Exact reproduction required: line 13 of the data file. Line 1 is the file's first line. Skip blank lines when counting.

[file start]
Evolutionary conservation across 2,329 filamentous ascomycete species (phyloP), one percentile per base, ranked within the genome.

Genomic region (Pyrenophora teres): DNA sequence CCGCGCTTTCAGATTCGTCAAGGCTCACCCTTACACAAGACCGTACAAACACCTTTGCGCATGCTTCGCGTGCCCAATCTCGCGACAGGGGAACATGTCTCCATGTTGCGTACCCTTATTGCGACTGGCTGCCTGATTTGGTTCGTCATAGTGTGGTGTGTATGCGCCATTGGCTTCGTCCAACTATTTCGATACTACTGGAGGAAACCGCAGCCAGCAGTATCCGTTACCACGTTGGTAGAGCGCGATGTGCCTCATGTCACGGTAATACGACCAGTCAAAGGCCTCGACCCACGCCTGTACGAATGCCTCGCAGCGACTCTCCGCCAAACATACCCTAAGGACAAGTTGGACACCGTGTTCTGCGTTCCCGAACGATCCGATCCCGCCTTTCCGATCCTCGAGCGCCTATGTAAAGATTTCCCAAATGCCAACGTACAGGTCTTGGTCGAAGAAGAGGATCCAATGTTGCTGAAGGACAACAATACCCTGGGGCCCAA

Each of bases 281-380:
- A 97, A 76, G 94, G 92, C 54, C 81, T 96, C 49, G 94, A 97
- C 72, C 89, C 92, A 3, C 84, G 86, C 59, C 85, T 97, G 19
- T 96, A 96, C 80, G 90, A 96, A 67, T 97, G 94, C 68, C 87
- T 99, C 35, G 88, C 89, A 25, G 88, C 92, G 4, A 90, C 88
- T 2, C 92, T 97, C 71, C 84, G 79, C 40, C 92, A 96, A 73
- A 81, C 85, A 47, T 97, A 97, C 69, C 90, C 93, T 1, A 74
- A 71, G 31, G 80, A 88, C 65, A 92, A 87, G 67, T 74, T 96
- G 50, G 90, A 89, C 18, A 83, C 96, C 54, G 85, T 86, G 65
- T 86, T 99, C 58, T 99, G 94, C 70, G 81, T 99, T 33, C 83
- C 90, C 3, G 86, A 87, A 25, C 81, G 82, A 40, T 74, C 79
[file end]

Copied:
- C 90, C 3, G 86, A 87, A 25, C 81, G 82, A 40, T 74, C 79